Since 2016, elections across the country have been fraught with accusations from both major political parties of election fraud. Even some theorists have published books, articles, movies, made speeches in order to cash in on the trend.
No one has actually addressed the local true voting process. KIOW has sent two of its staff to both observe and participate in the actual voting day procedures in Winnebago County to see if these election fraud theories take place. What they have found is that procedures are followed to the letter at each precinct they worked.
The process is defined by checks and balances, oversight, and controls. Even in circumstances of casting an absentee ballot, there are safeguards in place. Iowa Secretary of State’s Office Legal Counsel Molly Widen explained that these rules have to be followed.
In Iowa, all ballots are hand marked specifically manufactured paper ballots, with the only exceptions being those with special needs and a touch screen system is then used that prints a marked ballot for inspection.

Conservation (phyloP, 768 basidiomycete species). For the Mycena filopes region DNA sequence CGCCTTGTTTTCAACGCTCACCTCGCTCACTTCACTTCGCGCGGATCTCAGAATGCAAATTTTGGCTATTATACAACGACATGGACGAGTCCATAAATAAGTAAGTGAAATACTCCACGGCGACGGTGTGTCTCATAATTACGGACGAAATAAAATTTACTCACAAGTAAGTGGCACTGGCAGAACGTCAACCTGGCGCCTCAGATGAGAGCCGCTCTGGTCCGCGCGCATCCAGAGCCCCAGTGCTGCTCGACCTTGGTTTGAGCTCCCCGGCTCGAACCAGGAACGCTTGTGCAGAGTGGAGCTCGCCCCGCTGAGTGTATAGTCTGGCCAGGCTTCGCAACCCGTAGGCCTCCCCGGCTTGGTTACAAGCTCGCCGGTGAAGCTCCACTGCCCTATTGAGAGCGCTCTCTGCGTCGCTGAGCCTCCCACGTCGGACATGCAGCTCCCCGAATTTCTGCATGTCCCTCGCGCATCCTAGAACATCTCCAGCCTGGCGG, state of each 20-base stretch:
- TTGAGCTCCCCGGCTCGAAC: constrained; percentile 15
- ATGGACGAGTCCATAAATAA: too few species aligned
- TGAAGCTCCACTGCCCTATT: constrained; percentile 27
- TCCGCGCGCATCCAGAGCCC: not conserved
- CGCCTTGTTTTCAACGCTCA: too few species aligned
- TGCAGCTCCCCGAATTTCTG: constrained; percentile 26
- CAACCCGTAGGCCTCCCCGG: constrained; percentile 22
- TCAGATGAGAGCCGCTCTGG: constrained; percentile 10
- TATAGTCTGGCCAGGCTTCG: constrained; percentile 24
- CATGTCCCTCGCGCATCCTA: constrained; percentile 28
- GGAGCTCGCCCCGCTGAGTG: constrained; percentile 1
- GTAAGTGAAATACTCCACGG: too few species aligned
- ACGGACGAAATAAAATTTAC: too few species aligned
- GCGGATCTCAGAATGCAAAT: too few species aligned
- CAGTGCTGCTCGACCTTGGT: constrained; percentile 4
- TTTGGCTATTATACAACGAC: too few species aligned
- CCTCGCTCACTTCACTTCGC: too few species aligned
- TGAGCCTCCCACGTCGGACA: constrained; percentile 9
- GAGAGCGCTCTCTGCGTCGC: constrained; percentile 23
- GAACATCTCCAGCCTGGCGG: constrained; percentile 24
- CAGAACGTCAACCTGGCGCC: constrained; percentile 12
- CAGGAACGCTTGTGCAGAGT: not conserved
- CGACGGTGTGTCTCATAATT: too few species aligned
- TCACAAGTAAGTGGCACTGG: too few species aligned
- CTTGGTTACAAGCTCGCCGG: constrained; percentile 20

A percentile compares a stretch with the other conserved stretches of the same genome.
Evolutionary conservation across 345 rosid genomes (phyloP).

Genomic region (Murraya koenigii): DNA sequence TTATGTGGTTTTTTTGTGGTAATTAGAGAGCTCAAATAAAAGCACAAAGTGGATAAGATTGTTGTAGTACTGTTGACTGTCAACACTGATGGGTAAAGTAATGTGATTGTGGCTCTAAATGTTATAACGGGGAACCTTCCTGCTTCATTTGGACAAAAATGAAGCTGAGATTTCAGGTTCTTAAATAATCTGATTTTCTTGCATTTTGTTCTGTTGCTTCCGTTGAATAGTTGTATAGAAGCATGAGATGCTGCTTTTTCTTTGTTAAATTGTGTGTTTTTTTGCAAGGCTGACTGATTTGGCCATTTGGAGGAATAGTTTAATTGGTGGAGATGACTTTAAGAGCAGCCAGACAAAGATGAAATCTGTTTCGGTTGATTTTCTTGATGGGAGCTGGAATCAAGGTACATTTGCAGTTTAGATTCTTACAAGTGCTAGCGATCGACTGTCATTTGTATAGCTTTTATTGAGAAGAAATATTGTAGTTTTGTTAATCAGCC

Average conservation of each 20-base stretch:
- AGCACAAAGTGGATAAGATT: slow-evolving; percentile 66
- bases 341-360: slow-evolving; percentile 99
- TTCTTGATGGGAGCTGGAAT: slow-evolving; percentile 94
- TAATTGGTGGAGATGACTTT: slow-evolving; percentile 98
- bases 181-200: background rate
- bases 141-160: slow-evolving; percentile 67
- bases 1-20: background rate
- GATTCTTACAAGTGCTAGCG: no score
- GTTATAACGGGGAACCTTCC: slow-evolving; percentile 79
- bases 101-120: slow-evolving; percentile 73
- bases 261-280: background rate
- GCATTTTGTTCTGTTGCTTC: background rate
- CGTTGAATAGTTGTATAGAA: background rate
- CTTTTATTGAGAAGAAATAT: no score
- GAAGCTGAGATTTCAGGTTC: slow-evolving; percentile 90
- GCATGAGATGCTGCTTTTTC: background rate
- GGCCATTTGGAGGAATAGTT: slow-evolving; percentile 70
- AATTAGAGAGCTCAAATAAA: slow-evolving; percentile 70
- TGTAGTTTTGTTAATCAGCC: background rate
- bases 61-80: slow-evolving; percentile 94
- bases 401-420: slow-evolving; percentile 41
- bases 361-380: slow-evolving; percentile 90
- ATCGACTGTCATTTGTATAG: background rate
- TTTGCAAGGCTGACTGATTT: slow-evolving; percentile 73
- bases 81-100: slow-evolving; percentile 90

The reason is due to the “hanging chads” controversy in the Florida 2000 elections.
Both the Winnebago County Elections Commissioner Karla Weiss and Unison regularly test the equipment for accuracy and efficiency. Weiss will hold a public testing of the equipment prior to every election as required by law.
During the election, a precinct is given a specific number of ballots, of which each must be accounted for at the end of the election day. Those ballots, both used and unused, are accounted for again in the Winnebago County Auditor’s Office.
The tabulations do not end there according to Widen.
Iowa Secretary of State Paul Pate announced this week that all County Election Commissioners must now conduct random audits in two individual races after the elections instead of just one race.
This is in addition to any requested or mandatory recount calls. A final check is done by the county Board of Supervisors who must certify that all of the results on the tabulating machines match the paper ballots that are cast.
Below is a small video that goes into further detail how Winnebago and surrounding counties operate their elections.